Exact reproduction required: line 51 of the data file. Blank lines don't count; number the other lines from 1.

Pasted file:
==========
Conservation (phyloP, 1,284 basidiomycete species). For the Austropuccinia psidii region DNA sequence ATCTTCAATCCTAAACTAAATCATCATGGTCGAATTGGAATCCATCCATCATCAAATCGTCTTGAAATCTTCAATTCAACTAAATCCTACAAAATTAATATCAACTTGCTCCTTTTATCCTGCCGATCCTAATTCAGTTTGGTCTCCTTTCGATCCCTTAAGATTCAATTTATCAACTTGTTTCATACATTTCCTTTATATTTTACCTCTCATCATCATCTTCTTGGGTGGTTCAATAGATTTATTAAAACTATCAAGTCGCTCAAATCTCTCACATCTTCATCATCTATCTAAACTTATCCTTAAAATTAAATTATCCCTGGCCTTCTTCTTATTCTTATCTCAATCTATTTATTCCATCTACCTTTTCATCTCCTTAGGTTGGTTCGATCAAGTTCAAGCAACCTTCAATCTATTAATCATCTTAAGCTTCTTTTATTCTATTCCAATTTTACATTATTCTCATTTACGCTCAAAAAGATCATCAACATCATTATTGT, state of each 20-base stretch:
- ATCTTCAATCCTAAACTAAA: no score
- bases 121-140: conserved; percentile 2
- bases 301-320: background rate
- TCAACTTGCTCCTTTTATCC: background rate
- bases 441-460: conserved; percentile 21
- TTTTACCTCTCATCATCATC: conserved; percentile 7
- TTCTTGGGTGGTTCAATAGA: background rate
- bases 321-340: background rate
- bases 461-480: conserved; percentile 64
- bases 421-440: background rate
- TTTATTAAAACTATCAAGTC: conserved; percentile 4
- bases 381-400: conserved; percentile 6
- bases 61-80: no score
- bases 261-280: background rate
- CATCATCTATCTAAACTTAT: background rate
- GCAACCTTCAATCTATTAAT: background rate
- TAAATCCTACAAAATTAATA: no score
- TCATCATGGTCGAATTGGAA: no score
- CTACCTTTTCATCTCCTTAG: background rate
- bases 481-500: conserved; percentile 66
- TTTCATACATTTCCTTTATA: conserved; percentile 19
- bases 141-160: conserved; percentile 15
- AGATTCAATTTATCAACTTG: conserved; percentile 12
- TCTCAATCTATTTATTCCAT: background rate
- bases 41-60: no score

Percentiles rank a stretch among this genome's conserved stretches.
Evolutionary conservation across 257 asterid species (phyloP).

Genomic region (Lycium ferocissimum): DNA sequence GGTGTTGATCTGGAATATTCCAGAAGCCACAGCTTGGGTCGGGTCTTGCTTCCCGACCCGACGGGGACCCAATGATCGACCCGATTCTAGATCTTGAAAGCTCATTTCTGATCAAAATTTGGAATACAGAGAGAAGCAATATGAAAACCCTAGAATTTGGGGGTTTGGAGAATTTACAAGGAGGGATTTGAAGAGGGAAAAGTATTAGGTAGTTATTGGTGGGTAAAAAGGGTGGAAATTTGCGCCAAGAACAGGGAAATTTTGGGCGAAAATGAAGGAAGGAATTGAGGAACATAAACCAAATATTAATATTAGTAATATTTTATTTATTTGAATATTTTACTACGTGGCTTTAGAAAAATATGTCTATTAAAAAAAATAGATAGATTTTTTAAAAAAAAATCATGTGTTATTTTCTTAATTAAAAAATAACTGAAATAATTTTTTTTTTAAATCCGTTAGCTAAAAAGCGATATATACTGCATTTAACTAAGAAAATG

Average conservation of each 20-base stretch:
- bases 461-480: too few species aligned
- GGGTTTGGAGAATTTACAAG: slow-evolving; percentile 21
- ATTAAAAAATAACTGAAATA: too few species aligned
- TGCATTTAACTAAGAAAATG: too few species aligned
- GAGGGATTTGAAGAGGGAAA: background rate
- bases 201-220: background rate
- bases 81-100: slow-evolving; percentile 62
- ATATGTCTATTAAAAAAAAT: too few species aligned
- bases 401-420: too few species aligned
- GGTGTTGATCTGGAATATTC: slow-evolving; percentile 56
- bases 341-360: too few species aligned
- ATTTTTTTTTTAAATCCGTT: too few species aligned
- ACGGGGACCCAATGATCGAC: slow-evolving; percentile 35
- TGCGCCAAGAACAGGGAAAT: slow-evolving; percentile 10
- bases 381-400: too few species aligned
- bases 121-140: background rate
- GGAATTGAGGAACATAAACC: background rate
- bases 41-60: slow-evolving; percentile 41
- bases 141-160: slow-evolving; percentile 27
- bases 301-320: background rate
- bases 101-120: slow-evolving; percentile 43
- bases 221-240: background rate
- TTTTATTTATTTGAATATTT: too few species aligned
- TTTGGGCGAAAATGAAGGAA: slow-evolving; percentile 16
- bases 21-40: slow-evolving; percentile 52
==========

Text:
- bases 101-120: slow-evolving; percentile 43